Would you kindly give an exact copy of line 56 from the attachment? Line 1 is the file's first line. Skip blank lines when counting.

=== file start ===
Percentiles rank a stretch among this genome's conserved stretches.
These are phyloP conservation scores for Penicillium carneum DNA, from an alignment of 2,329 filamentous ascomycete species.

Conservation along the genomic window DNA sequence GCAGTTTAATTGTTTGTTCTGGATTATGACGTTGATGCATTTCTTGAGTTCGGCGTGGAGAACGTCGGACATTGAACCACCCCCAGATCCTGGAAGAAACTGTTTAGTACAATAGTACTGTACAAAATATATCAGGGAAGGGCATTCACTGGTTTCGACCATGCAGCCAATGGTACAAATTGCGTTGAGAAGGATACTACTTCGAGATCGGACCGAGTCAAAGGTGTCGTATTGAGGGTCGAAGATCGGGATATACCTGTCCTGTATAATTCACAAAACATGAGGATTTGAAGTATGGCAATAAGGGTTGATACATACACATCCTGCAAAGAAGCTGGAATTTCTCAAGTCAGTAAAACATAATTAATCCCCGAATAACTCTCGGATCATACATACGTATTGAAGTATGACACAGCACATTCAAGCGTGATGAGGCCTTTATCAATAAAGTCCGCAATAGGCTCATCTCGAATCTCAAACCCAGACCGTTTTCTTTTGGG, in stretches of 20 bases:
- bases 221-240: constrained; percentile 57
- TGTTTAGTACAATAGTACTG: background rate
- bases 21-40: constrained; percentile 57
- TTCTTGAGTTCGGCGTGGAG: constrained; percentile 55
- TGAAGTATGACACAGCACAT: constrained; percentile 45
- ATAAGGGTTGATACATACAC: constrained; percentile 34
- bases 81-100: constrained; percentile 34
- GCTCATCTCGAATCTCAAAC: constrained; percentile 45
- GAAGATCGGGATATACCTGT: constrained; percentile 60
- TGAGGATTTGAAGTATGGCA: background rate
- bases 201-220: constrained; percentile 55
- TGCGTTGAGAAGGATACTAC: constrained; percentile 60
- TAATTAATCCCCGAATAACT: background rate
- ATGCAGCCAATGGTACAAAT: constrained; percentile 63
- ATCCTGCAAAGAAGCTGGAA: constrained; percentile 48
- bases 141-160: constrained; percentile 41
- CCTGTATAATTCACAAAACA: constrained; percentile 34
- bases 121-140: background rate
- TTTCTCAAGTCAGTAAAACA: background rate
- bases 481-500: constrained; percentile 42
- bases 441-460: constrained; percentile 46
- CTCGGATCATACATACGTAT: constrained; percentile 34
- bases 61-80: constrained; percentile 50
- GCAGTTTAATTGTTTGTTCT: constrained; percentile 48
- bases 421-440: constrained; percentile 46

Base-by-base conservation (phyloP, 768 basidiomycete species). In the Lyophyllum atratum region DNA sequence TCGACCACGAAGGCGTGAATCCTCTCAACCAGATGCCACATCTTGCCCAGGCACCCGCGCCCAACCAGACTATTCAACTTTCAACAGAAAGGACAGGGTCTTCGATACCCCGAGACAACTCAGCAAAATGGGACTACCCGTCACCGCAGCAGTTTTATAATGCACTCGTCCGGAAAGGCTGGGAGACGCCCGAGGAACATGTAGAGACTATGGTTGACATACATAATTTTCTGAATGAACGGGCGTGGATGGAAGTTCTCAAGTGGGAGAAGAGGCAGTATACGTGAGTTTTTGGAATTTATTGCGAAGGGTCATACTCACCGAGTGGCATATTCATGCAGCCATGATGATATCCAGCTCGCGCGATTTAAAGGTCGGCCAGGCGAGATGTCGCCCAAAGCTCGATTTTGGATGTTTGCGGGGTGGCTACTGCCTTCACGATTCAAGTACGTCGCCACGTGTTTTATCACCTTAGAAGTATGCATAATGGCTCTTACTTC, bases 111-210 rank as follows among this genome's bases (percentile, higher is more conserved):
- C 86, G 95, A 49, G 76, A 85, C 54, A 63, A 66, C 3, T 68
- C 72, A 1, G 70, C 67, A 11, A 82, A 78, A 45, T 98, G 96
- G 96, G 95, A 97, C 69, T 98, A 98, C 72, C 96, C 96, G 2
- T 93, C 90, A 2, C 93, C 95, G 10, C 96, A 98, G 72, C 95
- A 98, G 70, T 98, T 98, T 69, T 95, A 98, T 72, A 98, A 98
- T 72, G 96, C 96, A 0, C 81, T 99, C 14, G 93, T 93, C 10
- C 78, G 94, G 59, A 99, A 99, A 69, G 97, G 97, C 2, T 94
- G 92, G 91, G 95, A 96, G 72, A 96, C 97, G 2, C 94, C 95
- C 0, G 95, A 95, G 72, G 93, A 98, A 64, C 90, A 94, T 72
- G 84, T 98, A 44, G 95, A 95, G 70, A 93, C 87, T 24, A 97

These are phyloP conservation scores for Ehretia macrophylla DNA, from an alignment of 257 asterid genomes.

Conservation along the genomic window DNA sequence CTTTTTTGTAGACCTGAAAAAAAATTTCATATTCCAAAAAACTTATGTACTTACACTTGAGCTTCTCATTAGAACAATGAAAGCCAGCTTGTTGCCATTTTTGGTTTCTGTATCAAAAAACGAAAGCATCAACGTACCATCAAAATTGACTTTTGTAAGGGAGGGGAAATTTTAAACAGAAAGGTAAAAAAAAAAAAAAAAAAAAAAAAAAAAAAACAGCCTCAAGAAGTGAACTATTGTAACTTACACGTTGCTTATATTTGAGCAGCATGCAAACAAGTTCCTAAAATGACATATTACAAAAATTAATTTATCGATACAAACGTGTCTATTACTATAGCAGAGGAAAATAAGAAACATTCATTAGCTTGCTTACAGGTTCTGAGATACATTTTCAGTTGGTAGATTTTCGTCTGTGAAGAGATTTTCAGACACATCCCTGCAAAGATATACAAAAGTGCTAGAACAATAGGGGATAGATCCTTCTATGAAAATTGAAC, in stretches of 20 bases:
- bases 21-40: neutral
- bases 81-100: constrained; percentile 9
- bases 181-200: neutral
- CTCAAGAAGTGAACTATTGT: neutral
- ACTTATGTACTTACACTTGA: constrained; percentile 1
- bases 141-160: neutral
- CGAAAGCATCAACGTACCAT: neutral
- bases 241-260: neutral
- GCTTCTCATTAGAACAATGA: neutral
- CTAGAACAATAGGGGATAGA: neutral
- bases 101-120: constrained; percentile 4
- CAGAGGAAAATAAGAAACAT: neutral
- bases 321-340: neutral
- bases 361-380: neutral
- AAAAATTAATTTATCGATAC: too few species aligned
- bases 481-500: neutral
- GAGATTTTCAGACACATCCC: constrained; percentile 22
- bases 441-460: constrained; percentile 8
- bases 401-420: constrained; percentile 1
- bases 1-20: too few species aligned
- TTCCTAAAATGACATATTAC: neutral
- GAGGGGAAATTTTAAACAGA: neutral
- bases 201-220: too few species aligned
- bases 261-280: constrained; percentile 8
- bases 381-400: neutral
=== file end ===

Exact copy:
- AAAAATTAATTTATCGATAC: too few species aligned